Let’s create a new column with a list of tokenized words for each review.

reviews_df['review_ls'] = reviews_df['clean_review'].apply(lambda x: x.split(" "))
reviews_df.head()

Output:

dataframe of reviews with additional columns for clean text and tokenized list of words

Now that we have tokenized the reviews, we can create lists containing words in all the positive and negative reviews. For this, we’ll use itertools to chain together all the positive and negative reviews in single lists.

import itertools

# positive reviews
positive_reviews = reviews_df[reviews_df['sentiment']=='positive']['review_ls']
print("Total positive reviews: ", len(positive_reviews))
positive_reviews_words = list(itertools.chain(*positive_reviews))
print("Total words in positive reviews:", len(positive_reviews_words))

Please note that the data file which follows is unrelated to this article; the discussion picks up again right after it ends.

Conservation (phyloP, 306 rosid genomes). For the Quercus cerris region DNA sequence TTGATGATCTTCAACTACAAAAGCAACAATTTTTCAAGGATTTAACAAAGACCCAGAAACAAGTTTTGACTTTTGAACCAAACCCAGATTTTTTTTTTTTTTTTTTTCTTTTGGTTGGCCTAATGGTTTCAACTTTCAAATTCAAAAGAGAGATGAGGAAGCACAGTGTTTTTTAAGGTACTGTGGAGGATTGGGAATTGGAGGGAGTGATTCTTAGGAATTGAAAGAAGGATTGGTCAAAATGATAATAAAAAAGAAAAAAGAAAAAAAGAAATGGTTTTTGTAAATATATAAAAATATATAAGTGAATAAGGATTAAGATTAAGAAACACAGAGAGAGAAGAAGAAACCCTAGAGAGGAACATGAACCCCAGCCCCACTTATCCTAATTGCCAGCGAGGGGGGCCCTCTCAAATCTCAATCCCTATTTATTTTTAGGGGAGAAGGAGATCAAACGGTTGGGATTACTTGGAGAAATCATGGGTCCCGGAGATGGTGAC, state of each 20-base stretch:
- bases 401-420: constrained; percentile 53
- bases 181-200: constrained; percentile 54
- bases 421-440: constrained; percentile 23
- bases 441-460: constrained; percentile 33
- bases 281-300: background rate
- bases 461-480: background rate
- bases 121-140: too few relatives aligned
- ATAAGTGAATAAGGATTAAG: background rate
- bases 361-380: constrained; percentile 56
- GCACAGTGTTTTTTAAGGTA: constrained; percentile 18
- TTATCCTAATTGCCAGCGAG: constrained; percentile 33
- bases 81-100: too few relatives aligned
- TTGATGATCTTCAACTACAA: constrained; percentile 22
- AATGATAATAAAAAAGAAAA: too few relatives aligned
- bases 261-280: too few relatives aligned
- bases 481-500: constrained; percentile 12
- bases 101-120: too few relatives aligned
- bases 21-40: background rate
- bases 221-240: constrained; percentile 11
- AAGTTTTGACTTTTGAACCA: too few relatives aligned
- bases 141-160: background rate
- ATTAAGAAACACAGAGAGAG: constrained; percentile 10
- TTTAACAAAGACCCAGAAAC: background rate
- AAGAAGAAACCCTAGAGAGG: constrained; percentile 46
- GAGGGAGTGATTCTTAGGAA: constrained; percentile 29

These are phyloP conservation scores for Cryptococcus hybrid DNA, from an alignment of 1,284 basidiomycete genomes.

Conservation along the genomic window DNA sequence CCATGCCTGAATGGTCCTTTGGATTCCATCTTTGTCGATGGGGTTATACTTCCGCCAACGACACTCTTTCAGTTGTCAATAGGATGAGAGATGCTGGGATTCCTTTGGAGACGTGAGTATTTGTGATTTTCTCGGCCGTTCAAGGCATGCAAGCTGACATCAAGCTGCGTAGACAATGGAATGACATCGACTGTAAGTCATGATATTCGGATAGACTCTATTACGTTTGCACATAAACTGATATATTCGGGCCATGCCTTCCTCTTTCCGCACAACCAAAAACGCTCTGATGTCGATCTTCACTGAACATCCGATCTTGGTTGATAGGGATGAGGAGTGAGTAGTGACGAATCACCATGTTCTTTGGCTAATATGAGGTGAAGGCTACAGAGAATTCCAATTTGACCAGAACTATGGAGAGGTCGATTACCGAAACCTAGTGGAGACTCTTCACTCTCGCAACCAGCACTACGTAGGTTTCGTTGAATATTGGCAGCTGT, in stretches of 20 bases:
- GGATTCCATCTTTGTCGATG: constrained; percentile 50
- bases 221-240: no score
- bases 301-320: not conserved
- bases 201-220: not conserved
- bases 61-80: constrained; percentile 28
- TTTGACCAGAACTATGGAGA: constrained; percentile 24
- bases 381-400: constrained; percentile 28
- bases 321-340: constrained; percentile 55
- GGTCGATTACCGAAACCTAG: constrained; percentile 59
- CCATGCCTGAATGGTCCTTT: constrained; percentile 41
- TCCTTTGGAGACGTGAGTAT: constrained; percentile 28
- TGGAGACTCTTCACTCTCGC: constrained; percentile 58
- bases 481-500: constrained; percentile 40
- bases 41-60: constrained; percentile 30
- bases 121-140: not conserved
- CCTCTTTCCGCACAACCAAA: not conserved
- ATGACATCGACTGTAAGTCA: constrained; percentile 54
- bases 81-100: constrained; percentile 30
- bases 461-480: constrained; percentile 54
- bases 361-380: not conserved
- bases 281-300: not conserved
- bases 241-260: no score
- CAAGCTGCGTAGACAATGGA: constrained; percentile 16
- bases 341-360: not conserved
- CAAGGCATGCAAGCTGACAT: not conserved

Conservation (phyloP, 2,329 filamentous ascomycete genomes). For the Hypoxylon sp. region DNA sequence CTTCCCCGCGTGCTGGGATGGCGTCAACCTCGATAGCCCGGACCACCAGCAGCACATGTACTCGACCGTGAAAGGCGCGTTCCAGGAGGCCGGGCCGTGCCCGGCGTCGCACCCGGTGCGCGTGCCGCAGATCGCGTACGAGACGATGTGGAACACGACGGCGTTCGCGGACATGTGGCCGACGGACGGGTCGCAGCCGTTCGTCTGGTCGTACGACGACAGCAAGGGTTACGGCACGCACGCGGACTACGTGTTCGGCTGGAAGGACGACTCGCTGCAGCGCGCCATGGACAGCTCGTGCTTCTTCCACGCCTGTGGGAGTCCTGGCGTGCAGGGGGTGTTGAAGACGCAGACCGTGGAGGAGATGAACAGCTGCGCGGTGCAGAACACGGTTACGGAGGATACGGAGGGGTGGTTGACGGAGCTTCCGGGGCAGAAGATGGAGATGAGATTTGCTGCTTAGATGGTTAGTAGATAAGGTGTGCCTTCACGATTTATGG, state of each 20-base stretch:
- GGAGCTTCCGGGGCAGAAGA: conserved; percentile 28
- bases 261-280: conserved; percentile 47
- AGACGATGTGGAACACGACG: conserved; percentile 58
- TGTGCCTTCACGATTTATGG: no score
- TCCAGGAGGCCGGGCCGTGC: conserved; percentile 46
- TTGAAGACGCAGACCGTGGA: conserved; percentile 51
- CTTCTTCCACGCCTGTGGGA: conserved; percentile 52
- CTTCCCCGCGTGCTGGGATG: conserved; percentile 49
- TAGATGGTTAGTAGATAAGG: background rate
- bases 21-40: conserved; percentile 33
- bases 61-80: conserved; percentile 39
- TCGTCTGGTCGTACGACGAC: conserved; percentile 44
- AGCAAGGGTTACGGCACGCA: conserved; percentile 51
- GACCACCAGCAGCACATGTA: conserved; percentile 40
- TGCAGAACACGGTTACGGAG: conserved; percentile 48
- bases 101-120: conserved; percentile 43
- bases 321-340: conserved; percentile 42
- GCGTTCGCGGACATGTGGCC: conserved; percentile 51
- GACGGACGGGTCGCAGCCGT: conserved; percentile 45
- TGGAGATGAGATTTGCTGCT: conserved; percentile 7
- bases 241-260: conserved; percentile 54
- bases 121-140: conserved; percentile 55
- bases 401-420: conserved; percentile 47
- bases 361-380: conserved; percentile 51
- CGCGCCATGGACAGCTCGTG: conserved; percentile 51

# negative reviews
negative_reviews = reviews_df[reviews_df['sentiment']=='negative']['review_ls']
print("Total negative reviews: ", len(negative_reviews))
negative_reviews_words = list(itertools.chain(*negative_reviews))
print("Total words in negative reviews:", len(negative_reviews_words))

Output:

Total positive reviews:  25000
Total words in positive reviews: 5721948
Total negative reviews:  25000
Total words in negative reviews: 5631466

Now we have one list each for all the words used in positive reviews and all the words used in negative reviews.

Let’s find the frequency of each word in the positive and the negative corpus. For this, we’ll use collections.Counter that returns an object which is essentially a dictionary with word to frequency mappings.